#NCCE2014 Has Teachers Putting the Pedal to the Metal

Over the past three days, The Washington State Convention Center has served as host for The 2014 Northwest Council of Computer Education (NCCE) Conference. Attendees gathered together in Seattle, Washington, for sessions, workshops, summits, and keynotes covering topics ranging from practical PD and blended-learning to STEAM and BYOD initiatives. While this year’s conference theme was for educators to “Start Your Engines”, as the thousands of tech-savvy teachers in attendance made their ways home, it was apparent that starting engines had been replaced by an eagerness to put the pedal to the metal.

Katherine Livick (@MsLivick), a teacher from Battle Ground, Washington, says that the message she took away from this year’s conference is to “give up control, be a guide, [and] start by just doing something differently.” The general consensus of NCCE2014 was to do exactly that, start.

Unique to this year’s experience was an observable increase in educators’ willingness to start connecting over social media. Mike Agostinelli (@mikegusto), a middle school technology teacher from Helena, Montana, laid the groundwork for this in his session Twitter 101. “Getting people on Twitter enables those connections to grow stronger. Strong teacher connections equals strong teachers,” he says. Agostinelli adds, “Conferences remain relevant because of the personal connections made, built, and fostered.”

In addition to the formal learning opportunities provided by the conference’s schedule, attendees found value for professional development and growth through socializing and sharing ideas in the hallways and at various social gatherings throughout the week. From a Tweet-Up on Wednesday, where conference-goers exchanged usernames and people to follow, to a dinner on Thursday, where educators took a local two-story video game arcade by storm, the common site for many was teachers and conference organizers connecting with each other and one another’s ideas on a professional and personal level.

Eric Sheninger (@NMHS_Principal), one of the conference’s featured keynote speakers, alluded to this idea in his opening address. As part of his message, Sheninger reminded conference attendees that “The beauty of the world where we live is that we can learn anytime, anywhere, and from anyone we want.” To emphasize this point, Sheninger explained what lays at the foundation of his own professional growth as an educator. “I don’t find the time to learn and get better. I make the time to learn and get better. . . Time is not an excuse to not move forward.”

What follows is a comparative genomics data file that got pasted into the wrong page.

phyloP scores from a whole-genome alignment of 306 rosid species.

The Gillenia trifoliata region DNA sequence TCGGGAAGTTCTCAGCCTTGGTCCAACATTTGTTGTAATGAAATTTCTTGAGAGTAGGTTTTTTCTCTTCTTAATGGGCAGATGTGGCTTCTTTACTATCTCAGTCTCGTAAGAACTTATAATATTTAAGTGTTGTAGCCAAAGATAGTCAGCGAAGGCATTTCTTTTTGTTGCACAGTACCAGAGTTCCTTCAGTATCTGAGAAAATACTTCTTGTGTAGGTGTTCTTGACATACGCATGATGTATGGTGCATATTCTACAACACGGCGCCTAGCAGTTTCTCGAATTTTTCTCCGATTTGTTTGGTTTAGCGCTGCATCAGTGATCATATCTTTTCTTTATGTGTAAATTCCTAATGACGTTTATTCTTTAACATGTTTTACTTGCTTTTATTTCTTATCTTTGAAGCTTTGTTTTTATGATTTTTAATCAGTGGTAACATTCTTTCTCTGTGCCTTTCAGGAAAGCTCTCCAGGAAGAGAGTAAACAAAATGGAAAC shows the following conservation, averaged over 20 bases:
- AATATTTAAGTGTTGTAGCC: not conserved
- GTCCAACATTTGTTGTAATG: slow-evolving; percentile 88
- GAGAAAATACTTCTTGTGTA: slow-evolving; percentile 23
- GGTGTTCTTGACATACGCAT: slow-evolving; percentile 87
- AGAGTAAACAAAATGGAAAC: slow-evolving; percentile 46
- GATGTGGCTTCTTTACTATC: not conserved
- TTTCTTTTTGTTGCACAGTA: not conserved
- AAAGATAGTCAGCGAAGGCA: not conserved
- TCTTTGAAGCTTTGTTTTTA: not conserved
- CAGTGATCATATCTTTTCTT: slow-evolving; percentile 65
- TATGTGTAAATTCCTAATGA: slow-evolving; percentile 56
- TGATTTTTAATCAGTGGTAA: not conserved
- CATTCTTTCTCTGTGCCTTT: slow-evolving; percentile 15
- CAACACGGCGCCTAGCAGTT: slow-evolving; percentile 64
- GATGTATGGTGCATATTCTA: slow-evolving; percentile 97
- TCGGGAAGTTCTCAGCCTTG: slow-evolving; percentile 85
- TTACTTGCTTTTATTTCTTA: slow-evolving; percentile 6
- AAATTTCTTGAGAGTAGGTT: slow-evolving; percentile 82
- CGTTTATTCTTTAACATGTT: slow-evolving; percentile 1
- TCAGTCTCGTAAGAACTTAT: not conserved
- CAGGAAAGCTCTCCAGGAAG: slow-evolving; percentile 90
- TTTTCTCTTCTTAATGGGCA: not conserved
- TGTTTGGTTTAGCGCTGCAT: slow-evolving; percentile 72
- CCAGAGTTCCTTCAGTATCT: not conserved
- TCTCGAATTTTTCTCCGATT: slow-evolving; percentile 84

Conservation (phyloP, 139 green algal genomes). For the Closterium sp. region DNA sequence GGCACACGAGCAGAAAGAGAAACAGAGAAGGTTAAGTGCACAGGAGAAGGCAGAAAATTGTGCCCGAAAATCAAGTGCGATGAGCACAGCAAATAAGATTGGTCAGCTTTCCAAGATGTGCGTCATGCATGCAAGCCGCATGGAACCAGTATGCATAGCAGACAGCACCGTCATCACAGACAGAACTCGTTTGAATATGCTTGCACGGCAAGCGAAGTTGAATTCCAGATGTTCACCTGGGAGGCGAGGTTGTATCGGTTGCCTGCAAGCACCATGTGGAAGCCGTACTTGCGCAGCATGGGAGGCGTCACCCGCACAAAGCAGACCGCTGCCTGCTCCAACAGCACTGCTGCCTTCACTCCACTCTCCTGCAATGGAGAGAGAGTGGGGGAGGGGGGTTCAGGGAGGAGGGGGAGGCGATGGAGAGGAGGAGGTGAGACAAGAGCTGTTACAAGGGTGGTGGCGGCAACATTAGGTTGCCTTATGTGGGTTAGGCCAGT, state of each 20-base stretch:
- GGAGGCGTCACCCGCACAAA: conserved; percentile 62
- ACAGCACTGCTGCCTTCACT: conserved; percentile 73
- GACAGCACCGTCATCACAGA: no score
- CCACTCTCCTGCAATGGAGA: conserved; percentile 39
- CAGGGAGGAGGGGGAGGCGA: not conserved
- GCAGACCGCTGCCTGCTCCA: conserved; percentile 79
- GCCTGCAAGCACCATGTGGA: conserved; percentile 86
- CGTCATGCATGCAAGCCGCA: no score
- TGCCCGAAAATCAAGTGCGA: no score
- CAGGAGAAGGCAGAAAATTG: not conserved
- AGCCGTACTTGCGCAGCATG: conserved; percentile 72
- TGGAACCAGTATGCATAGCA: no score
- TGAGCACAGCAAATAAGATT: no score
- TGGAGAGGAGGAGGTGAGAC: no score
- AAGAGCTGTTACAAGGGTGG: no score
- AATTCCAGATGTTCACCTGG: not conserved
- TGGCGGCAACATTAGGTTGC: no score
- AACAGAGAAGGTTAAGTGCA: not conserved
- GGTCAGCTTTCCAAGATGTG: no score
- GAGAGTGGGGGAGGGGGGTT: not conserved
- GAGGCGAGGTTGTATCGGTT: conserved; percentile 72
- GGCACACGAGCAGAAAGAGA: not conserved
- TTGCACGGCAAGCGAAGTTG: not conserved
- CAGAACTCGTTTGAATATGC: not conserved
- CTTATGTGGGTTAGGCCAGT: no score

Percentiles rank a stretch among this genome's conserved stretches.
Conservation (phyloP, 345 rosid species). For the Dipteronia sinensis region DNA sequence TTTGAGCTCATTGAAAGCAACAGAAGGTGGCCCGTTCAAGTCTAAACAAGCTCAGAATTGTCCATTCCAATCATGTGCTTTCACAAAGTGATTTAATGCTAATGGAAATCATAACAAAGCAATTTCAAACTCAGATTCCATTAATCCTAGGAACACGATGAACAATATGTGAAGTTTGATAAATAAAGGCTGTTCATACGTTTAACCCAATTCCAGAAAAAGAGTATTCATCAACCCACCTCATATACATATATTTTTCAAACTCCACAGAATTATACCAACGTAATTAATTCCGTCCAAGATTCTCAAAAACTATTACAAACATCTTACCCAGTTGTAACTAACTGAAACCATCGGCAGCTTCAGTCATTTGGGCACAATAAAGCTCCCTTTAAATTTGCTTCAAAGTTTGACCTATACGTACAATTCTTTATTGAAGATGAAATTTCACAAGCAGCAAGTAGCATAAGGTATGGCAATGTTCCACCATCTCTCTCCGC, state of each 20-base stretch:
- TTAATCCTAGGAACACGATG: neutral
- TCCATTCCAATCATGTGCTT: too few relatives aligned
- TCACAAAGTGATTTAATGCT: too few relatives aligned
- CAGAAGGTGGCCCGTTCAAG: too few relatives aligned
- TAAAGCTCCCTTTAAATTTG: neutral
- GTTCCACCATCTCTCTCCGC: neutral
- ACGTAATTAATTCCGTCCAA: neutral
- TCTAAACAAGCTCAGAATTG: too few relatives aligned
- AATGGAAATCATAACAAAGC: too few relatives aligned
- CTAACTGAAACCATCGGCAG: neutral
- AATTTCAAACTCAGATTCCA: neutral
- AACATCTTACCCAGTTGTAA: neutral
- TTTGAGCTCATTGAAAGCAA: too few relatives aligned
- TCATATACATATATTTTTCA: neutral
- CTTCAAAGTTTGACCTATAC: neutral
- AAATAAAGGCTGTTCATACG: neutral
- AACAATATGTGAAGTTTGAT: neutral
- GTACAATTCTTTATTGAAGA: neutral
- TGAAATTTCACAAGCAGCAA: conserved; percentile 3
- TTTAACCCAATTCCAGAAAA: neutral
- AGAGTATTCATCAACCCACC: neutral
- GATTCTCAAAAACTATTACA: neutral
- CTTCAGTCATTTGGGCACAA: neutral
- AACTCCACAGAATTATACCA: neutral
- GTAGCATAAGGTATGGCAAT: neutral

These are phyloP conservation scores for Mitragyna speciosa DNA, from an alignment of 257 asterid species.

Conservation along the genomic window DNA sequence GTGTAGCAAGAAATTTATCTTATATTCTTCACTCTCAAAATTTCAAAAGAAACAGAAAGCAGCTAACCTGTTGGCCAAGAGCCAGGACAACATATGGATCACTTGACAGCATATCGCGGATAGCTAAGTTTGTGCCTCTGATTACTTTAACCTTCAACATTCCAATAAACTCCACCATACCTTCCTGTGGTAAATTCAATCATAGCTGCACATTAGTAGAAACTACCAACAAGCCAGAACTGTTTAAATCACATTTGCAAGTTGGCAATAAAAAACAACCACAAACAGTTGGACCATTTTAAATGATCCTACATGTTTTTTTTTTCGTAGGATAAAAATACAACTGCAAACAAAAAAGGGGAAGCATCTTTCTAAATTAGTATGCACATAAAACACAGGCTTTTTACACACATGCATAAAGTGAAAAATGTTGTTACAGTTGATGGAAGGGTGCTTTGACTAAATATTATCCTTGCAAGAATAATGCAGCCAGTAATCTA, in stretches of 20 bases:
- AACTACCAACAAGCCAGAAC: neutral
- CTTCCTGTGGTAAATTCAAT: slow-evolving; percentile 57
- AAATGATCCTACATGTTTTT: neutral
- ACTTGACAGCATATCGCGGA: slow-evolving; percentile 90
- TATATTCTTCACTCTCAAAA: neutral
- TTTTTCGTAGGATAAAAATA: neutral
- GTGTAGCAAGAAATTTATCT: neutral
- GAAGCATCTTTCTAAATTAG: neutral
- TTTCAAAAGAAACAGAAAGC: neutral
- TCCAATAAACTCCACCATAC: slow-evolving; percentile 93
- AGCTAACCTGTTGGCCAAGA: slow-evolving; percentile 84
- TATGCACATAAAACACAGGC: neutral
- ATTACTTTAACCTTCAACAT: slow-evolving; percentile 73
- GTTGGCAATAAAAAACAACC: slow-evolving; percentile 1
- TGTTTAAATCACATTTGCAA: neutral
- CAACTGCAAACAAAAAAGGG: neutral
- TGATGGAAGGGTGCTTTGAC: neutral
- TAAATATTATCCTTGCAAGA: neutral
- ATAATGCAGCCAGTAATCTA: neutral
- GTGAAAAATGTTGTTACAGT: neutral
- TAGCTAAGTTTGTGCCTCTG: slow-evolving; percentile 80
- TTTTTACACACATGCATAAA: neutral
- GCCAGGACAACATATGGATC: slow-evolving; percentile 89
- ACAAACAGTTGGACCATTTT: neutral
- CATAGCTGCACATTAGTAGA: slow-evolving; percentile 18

At NCCE2014, everyone was moving. By doing so, they added greater value to their personal approaches to teaching and learning as well. Jeremy Macdonald (@MrMacnology) captured this nicely, saying, “I appreciate the conference experience. I always walk away valuing the human connections made and the reminder that we still have a lot of work to do.”

Fortunately for conference-goers, after attending NCCE2014, many now have a larger network of tech-savvy teachers to do their work with. As each returns to his or her district, school, and classroom, the key principle for them to remember is to take what was learned in Seattle and start doing something differently. Their engines are definitely running. Now, it’s simply a matter of putting the pedal to the metal.

Dave Guymon

Dave Guymon is a public online middle school teacher, edtech blogger, and the author of If You Can’t Fail, It Doesn’t Count.

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